Carlyle School presents impressive IB-PYP Exhibition on Climate Change

Montreal - Monday, February 10, 2020

The Grade 6 students at Carlyle Elementary School in TMR, presented their IB Primary Years Programme (PYP) Exhibition entitled “Our Planet is Changing, Why Aren’t We?” on Thursday February 6, 2020.

The event began with a remarkable climate change video showcasing worldwide changes and Carlyle’s contribution to the subject matter. Students were inspired by Greta Thunberg’s visit to Montreal in September 2019.  They wrote a song about climate change with help of their music teacher, Mme Christine Rahal-Crawford.  Principal Dina Vourdousis said: “This has been a student-driven project from start to finish, and I am so proud of them.”

IB Coordinator, Christina Mallozzi, elaborated on the project. “This year’s Exhibition stems from the Transdisciplinary Theme: Sharing the Planet,” she said.  Students began by creating their own central idea; “Climate change impacts our planet and all living things.”  Next, they uncovered nine sub-topics related to their theme:  global warming, waste management, pollution, endangered species, politics & activism, finite resources, renewable energy, natural disasters and climate change and health. Throughout the process, they used books and online sources and creatively compiled information to put together this year’s project. Students also collectively created 3D Mapping projects, stop-motion videos and PowerPoint presentations.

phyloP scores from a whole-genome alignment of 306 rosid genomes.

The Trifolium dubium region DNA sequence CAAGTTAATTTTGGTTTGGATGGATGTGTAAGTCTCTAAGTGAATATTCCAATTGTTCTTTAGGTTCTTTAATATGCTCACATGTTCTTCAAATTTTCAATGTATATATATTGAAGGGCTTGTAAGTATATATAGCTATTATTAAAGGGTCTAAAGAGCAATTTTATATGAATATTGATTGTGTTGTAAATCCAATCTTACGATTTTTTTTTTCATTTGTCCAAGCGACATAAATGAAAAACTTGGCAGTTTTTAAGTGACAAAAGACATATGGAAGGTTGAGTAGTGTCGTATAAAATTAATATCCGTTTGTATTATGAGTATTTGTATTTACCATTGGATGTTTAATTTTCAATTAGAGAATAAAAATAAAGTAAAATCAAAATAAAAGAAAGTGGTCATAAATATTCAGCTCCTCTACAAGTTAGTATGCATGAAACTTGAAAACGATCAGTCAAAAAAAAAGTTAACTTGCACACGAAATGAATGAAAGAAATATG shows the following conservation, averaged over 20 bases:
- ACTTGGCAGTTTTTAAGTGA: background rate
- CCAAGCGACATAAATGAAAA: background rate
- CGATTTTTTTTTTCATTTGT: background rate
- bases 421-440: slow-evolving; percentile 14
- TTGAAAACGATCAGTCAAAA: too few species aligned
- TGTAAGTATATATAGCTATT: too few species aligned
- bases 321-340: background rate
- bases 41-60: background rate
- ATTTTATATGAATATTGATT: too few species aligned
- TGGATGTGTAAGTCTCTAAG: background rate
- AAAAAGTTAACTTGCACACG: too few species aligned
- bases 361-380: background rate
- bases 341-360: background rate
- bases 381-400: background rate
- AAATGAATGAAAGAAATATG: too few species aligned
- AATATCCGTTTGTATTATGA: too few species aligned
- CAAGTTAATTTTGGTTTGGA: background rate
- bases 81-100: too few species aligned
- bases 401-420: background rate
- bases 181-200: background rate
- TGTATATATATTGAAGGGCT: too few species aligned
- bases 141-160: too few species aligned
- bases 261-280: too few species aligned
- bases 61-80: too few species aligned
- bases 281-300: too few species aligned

The Grade 6 students embraced the arts and created representations of their research using various art mediums. This year, students were inspired by their Exhibition topic and wanted to reduce their carbon footprint. Therefore, all of the art work that was on display in the gymnasium was made using recyclable materials. Most of the recyclable materials were donated by Carlyle parents and Concordia University’s Center for Creative Reuse, which diverts materials from Concordia’s waste-stream and offers them to the general community for free.  School officials are proud to say that they did not have to buy any new materials in order to create the project.